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Federico Gaiti, Ph.D.

Scientist

University Health Network

Princess Margaret Cancer Centre

https://www.gaitilab.com/

Defining the determinants of lupus progression and cancerous transformation

Federico Gaiti, Ph.D., Scientist, Princess Margaret Cancer Centre, University Health Network 

B cells produce antibodies that target foreign invaders like viruses and bacteria to protect us from infections. In systemic lupus erythematosus (SLE), B cells can become self-reactive, producing autoantibodies that mistakenly recognize a person’s own cell contents as foreign, leading to inflammation and organ damage. Most treatment options for SLE involve non-specific anti-inflammatory or immunosuppressive drugs that can cause harmful side effects and leave the person more likely to get infections. Targeted therapeutics and early intervention strategies are needed to eliminate disease-causing B cells. However, the factors that push self-reactive B cells to promote SLE are unclear. To define these factors, Dr. Gaiti will identify genetic and epigenetic (tags that impact how your body reads DNA), changes that determine the “tipping point” at which self-reactive B cells can promote SLE, revealing potential treatment targets and biomarkers of severe disease. 

SLE is not the only disease that features harmful B cells. A type of cancer called B cell lymphoma occurs when B cells become fast-growing cancer cells. SLE and B cell cancers share many similarities, including alterations in some of the same genes and molecular pathways. Also, people with SLE have a higher risk of developing B cell cancers, but what causes this is unknown. To determine the reprogramming B cells undergo to promote SLE and potentially become cancer cells, Dr. Gaiti will analyze thousands of cells from people with SLE to understand how mutations, particularly those linked to B cell cancer, affect the cells. The altered genes or pathways could be used as biomarkers of mutated B cells or targets for new treatments. Co-Principal Investigator Dr. Leandro Venturutti will then study a mouse model of lupus to explore how B cells in SLE, particularly those with B cell cancer-related mutations, respond to chronic inflammation and how this influences SLE severity. 

What this study means for people with lupus 

B cells are a key player in SLE, and a lack of understanding of how they progress to promote SLE has hindered the development of targeted therapies. Findings from this study could uncover biomarkers that could be used in the clinic to predict more severe disease and shift the paradigm in the field, setting the stage for early intervention to eliminate harmful B cells with fewer side effects.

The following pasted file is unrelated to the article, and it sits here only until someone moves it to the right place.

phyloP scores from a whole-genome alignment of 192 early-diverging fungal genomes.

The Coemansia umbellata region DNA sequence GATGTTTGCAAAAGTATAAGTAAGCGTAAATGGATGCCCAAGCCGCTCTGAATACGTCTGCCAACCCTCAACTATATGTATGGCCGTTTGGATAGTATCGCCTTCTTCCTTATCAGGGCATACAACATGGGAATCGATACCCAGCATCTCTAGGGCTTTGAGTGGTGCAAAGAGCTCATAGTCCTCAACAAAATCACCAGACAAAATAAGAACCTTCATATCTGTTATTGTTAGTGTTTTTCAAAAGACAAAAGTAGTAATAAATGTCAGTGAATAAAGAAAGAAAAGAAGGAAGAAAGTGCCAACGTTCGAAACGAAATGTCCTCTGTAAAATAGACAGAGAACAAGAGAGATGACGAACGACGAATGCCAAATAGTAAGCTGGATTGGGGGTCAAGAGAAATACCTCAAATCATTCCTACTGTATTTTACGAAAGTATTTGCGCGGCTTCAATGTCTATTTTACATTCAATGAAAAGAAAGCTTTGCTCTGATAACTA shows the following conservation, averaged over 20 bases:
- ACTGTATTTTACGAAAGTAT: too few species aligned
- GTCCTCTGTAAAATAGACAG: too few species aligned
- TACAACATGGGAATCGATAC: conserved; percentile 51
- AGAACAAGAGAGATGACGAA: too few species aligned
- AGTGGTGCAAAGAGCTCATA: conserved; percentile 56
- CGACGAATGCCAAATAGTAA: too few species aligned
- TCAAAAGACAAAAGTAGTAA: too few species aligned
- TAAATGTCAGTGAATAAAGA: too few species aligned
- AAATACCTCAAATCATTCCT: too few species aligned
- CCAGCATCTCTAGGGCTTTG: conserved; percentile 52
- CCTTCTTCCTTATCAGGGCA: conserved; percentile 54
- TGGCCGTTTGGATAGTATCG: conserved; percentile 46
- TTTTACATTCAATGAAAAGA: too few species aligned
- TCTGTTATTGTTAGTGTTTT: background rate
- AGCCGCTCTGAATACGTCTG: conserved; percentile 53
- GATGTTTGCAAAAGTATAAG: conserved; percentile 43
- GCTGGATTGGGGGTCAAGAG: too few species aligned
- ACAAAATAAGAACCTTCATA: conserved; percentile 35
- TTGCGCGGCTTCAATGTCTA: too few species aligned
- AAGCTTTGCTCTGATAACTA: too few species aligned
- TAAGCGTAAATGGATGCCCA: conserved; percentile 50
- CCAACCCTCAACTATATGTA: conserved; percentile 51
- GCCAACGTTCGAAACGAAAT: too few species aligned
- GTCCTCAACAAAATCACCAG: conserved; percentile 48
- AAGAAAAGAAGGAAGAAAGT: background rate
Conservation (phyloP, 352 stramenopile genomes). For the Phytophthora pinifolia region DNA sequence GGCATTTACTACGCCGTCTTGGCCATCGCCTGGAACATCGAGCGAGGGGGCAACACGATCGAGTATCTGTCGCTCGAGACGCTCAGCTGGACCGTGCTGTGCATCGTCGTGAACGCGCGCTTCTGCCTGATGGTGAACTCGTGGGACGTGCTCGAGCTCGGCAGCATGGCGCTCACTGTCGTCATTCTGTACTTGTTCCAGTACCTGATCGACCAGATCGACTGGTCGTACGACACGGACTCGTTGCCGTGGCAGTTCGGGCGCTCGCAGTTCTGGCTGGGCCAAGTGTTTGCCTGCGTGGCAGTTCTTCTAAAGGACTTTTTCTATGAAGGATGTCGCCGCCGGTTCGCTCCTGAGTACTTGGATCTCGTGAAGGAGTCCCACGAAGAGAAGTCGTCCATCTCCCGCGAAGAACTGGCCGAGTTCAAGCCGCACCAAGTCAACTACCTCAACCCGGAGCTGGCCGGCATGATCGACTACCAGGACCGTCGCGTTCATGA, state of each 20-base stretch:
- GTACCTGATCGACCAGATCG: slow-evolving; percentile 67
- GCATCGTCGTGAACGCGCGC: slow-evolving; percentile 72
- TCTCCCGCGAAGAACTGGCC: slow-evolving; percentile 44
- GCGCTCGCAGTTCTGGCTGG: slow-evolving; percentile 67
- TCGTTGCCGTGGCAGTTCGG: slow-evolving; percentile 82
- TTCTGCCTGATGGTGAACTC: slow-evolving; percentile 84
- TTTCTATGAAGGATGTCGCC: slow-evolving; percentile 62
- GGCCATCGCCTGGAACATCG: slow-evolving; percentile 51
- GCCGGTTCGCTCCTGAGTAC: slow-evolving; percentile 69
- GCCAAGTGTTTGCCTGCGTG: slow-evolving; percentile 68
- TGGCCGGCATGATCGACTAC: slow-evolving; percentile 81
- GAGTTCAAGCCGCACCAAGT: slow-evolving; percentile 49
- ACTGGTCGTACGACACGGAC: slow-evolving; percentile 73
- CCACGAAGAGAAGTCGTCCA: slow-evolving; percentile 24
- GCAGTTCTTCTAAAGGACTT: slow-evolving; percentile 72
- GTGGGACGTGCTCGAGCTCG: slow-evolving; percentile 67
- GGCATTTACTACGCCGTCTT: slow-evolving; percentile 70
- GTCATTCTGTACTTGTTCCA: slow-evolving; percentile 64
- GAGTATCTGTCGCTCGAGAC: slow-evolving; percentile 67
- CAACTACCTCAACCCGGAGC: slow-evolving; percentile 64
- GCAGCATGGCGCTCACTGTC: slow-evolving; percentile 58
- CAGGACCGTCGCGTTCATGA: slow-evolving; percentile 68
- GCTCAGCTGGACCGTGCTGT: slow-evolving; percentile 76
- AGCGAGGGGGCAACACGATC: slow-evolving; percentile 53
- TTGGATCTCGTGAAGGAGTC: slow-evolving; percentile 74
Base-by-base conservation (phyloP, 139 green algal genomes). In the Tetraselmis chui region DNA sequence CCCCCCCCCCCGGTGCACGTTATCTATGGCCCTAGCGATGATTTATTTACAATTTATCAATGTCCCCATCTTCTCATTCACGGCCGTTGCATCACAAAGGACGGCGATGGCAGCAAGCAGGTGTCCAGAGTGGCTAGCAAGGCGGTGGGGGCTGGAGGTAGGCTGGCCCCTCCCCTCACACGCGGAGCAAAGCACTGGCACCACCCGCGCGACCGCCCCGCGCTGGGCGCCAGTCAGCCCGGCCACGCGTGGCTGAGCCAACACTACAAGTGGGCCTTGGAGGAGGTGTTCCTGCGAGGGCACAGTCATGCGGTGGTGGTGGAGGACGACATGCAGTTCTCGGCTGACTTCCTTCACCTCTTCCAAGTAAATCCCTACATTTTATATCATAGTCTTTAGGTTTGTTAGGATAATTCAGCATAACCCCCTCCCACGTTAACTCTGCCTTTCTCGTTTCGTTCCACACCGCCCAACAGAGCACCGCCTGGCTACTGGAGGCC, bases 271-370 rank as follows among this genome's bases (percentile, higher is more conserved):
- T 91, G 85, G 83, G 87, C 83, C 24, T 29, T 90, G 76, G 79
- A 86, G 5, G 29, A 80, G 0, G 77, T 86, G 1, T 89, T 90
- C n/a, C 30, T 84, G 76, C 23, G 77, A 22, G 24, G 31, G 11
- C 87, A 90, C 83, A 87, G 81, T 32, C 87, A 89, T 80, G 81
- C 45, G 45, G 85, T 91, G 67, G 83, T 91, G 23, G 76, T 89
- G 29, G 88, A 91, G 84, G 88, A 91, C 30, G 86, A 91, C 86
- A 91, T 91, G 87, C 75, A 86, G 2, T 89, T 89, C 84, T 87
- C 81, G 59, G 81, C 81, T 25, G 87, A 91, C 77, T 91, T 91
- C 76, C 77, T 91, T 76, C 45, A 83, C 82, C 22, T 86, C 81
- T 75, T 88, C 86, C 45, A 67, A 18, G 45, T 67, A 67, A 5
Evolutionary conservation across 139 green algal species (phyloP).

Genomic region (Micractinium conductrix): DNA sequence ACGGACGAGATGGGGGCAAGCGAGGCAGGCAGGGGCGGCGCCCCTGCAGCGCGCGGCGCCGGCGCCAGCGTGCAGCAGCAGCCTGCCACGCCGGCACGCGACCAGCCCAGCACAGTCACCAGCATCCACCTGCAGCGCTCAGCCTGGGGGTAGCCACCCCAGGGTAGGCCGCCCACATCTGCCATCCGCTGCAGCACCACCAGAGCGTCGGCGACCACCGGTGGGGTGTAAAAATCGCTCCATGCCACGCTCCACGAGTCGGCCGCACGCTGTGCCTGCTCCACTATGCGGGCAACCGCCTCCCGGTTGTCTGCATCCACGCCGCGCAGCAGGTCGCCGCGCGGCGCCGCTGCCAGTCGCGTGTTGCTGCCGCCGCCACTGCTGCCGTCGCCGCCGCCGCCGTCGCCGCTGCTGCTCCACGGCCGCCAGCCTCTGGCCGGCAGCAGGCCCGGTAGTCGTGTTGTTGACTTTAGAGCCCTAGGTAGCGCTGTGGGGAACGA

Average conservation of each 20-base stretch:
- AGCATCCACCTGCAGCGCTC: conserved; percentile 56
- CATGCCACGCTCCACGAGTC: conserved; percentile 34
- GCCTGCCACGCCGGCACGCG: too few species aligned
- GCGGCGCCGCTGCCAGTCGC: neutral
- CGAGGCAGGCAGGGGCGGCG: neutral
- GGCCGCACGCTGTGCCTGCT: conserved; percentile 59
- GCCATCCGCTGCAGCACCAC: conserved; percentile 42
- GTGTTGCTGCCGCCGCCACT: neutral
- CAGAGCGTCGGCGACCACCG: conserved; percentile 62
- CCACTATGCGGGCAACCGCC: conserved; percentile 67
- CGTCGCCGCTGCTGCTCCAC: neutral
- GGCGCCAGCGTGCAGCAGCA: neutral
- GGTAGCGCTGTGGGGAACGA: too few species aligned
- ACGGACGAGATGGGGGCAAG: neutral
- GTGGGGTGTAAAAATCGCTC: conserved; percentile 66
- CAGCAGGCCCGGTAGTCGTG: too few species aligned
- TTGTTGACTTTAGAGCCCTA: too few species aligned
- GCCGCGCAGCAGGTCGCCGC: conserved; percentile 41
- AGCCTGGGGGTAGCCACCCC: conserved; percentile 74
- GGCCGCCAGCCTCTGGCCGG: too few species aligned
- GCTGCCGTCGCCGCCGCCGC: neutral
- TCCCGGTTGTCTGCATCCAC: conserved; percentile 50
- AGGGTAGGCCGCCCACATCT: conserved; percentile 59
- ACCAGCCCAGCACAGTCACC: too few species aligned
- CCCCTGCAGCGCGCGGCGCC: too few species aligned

BACKGROUND AND SIGNIFICANCE: Systemic Lupus Erythematosus (SLE) is a complex disease with varied biological and clinical characteristics. Although SLE is a chronic condition, severe flare-ups can lead to life-threatening complications. Current treatments, which involve strong anti-inflammatory drugs and immune suppressants, lack specificity, and negatively impact patients’ quality of life. While genetic, epigenetic, and immune factors contribute to SLE heterogeneity, the relationship and hierarchy between these factors and the alternative paths taken by pathogenic B-cells are still unclear. Recent research identified “lymphoma mutations” (i.e., targeting genes typically affected in B-cell lymphomas) in subsets of B-cells driving autoimmune disorders. These mutations may support B-cell clonal bursts, but direct information from clinical specimens on how these influence SLE disease evolution or malignant transformation is missing.

OBJECTIVE: Our primary objective is to understand the (epi)genetic and immune niche factors that drive SLE pathogenesis and the transformation of B-cells into malignant forms.

HYPOTHESIS: We propose that a combination of intrinsic cellular characteristics and the surrounding microenvironment determine the “tipping point” at which self-reactive B-cells acquire the potential and constraints necessary for promoting SLE progression, including malignant transformation.

SPECIFIC AIMS AND APPROACH: We will utilize innovative technologies, such as single-cell multi-omics approaches, developed by our research groups. We will apply these techniques to both clinical specimens and animal models to address the following objectives: Aim 1, Investigate the transcriptional and epigenetic rewiring caused by lymphoma mutations in clonal B-cells from SLE patients; Aim 2, Dissect the contribution of the dysregulated immune microenvironment in SLE to the malignant transformation of B-cells.

IMPACT: Our project will bridge critical gaps in our understanding of SLE heterogeneity and disease progression. It will enable the discovery of much-needed identifiable biomarkers for early detection and risk stratification of B-cell clones associated with SLE pathogenesis and progression. Furthermore, it will uncover essential dependencies on these cells, leading to the development of therapeutic strategies aimed at eliminating these abnormal clones, potentially offering curative and preventive treatments.

INNOVATION: Our novel approach incorporates multiple layers of information, conveying great potential to identify new molecular targets and pathways for the early detection of clones associated with SLE pathogenesis and the establishment of targeted treatment options. We will use new animal models of disease, and multi-omic single-cell methods and analytics to combine epigenetic, genomic, and transcriptional information, and track B-cell trajectories and how these change over time.

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